part of my job. For years, I believed that I could eat anything I wanted because
I was exercising so much. But the more I exercised, the hungrier I was. And the more
I ate, the more I needed to exercise to maintain a healthy weight. Here's what happened:
I saw a steady increase in my body weight of a pound a year.

frndlyfn
by on Apr. 25, 2012 at 11:35 PM

6. The difference between being overweight and a healthy weight may boil down to
one move: fidgeting.

Research shows that people who are naturally leanyou know the sort: They seem to
eat all day, whatever they want, and never gain a pound or an inchautomatically,
even subconsciously, find ways to move to make up for any extra calories they may
be ingesting.
Believe it or not, spontaneous physical activity (SPA) like fidgeting, bending, brushing
your hair, doing dishes, etc. can burn 350 or more calories a day, according to Mayo
Clinic research.

frndlyfn
by on Apr. 25, 2012 at 11:36 PM

7. Ditch the long cardio sessions.

The best way to burn fat is with interval training. Nod your head if you do the same workout over and over. You just hit that treadmill,elliptical, or jogging path and you put in your time. Unfortunately, this exercise strategy can actually backfire when it comes to weight loss and fat burning.
Aerobic exercise demands that you increase your energy output. Because our body is
always trying to stay in balance, this type of movement may actually act as a biological
cue to make you eat more, which can sabotage weight-loss efforts.
Besides that, research shows that continuous aerobic exercise isn't nearly as effective
a weight-control strategy as surprising your body with aerobic interval training
(short bursts of heart-pounding work, also known as HIIT, or high intensity interval
training) or strength training (push-ups, squats, anything that builds muscle and
power).

frndlyfn
by on Apr. 25, 2012 at 11:37 PM

8. TV time is OK -- but make it a sitcom.
We're not recommending you ditch your exercise routine and sit on your couch popping

handfuls of chips. But TV isn't the weight loss devil that many experts make it out
to be, particularly if you use it to make you smile and laugh.
Here's why: Stress takes an enormous toll on your health (research shows it can increase
belly fat and slow down weight loss), and laughing is the perfect stress-relieving,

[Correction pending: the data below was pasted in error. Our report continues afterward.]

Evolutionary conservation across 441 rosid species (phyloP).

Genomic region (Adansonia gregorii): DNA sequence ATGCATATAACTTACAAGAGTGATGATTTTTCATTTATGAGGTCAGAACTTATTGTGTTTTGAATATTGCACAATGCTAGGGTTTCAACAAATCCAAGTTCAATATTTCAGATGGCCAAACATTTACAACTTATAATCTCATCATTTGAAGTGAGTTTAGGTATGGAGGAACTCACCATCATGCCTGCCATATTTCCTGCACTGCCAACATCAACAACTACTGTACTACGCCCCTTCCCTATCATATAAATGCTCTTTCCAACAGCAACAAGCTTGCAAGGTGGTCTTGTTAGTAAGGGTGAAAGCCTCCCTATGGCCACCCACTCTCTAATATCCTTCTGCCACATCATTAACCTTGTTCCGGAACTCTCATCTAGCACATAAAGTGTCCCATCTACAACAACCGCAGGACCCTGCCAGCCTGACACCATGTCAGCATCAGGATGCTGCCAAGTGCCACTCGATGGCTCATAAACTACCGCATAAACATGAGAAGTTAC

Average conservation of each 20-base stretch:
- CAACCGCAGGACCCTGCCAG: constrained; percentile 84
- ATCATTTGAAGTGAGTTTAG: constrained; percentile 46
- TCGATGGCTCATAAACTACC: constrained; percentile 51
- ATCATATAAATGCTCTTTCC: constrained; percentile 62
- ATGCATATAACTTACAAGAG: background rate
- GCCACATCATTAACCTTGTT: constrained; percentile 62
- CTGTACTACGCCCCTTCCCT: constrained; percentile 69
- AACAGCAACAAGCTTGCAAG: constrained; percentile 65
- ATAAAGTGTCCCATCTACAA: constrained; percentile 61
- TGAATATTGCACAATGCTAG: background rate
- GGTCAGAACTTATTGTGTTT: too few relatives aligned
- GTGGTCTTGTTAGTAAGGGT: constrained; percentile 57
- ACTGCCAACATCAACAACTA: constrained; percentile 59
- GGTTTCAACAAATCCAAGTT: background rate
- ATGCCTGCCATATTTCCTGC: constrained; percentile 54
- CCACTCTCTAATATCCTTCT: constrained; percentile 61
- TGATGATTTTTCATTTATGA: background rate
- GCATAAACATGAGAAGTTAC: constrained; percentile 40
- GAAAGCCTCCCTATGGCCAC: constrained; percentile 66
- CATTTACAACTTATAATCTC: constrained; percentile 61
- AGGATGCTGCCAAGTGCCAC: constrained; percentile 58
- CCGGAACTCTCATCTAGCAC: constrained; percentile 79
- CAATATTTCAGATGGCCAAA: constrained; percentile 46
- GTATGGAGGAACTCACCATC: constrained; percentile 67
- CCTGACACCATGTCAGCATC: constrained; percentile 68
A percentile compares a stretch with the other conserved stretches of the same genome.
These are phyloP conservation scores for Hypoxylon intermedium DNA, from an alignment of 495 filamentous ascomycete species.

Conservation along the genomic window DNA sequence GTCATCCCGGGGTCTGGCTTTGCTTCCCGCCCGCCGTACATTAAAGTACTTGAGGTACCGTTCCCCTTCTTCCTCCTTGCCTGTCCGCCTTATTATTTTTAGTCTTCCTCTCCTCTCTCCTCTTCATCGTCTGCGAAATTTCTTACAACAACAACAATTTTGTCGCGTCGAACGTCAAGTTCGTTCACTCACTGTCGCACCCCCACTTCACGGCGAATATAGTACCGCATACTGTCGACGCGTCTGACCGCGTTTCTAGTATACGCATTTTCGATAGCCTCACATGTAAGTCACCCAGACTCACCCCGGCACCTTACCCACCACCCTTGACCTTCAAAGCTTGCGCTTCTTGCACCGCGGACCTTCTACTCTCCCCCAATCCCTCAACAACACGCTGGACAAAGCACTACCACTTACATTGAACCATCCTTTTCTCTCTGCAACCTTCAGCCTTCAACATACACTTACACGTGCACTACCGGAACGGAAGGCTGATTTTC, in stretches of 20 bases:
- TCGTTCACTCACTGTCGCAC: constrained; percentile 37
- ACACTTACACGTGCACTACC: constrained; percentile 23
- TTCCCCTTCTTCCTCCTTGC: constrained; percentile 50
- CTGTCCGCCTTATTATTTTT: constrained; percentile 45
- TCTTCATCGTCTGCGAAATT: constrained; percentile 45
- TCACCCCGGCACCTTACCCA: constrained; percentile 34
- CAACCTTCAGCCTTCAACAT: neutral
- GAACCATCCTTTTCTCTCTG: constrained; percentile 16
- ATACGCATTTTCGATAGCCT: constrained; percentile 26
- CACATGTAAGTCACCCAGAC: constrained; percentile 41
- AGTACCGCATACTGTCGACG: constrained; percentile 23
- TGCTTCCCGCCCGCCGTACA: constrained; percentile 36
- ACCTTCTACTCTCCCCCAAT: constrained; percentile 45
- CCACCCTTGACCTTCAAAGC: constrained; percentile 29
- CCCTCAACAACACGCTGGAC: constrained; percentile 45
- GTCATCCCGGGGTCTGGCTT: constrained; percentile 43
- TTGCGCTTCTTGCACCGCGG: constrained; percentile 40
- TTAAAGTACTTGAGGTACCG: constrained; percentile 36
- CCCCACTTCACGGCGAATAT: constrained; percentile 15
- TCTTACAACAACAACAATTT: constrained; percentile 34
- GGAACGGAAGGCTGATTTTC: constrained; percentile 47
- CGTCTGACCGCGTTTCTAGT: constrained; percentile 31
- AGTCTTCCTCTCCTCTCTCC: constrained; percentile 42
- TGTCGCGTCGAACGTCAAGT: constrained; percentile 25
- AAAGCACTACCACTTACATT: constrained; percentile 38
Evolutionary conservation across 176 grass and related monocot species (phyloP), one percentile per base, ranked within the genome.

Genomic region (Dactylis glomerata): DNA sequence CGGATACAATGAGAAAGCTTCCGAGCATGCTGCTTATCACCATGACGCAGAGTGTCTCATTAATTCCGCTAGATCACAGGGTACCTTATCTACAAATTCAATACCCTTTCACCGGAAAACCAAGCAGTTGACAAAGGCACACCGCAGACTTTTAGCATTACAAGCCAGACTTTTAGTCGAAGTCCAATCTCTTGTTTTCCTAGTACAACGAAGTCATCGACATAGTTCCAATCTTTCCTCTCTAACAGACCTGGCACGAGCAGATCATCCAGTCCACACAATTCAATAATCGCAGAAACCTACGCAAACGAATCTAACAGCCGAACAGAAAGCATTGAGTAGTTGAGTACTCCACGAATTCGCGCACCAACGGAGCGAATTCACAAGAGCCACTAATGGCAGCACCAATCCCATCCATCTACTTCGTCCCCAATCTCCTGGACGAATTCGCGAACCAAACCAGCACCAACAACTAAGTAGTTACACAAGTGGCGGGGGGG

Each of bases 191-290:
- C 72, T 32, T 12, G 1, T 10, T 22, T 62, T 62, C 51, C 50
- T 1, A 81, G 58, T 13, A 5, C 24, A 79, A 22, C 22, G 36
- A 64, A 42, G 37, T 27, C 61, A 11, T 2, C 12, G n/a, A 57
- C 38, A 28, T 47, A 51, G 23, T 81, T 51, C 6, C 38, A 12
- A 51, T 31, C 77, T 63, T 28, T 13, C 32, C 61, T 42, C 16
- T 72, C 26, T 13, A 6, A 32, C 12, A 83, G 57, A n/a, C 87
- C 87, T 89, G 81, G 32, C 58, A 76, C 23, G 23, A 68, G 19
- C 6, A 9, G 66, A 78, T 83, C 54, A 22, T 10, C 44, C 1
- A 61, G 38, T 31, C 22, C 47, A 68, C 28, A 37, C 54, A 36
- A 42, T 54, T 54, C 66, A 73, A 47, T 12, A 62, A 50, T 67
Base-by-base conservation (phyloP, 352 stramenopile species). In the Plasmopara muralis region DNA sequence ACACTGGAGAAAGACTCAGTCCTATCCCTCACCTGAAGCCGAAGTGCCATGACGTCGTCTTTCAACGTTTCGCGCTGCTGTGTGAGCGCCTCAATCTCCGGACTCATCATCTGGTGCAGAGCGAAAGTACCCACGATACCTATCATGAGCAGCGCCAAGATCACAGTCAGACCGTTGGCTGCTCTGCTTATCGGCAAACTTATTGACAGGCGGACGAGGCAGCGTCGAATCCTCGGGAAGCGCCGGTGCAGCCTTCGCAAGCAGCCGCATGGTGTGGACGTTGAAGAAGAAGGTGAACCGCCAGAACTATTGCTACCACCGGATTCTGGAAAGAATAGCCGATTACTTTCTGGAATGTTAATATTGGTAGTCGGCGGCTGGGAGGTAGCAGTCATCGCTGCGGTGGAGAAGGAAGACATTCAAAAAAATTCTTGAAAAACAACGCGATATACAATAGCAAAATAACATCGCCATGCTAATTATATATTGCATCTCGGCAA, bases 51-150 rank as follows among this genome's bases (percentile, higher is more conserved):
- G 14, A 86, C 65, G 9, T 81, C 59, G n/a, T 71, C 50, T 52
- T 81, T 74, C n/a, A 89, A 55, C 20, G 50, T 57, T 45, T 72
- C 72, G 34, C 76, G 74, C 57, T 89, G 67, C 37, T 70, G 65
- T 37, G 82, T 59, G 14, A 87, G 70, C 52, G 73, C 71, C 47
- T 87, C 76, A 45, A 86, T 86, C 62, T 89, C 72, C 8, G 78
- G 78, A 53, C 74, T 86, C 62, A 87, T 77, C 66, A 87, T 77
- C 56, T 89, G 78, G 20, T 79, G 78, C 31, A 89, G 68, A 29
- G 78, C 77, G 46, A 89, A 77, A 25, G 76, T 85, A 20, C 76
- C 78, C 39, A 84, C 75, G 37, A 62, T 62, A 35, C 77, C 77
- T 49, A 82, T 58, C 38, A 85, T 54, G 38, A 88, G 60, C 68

fat releasing antidote.


What's more, it's a pretty potent calorie burner in its' own right. When British
researchers looked into the number of calories burned by intense laughing and compared
it to the calorie burn of other daily activities (strength training, running, even
vacuuming), they found that an hour of intense laughter can burn as many caloriesup
to 120as a half hour hitting it hard at the gym!

frndlyfn
by on Apr. 25, 2012 at 11:37 PM

9. The real reason you're craving junk food? You're thinking too hard!
If you're like many office workers, your desk job gives you a double fat increasing

whammy: Not only are you sitting, inactive, at a desk for most of the day, but this
type of mental, knowledge-based work actually makes it more difficult to control
appetite and may make us eat more calories and fat.
Research suggests that because brain neurons rely almost exclusively on glucose as
fuel, intense mental work leads to unstable glucose levels. Since the work requires
glucose for maximum brainpower -- well, we naturally reach for more fuel.
To outsmart this fat increaser, it's important to fuel up on hunger-fighting foods
high in filling fiber, protein and calcium. So the next time you feel that hunger
pang, reach for a fat-free Greek yogurt or baby carrots with a tablespoon of peanut
butter instead of a bag of chips.

frndlyfn
by on Apr. 25, 2012 at 11:38 PM

10. A glass of wine a day is an effective fat releaser!


So many people have asked me if it's okay to have a drink when trying to lose weight.Good news: Many studies clearly show that a small glass of red wine a day is good for your health. Now numerous animal studies are highlighting its great promise as a fat releaser.


In one large study of more than 19,000 middle-aged women of normal weight, those
who were light to moderate drinkers had less weight gain and less risk of becoming
overweight than those who drank no alcohol. And in another separate animal study
done in 2006, the researchers found that resveratrol, a powerful antioxidant found
in red wine, improved exercise endurance as well as protected against diet-induced
obesity and insulin resistance, a precursor to diabetes.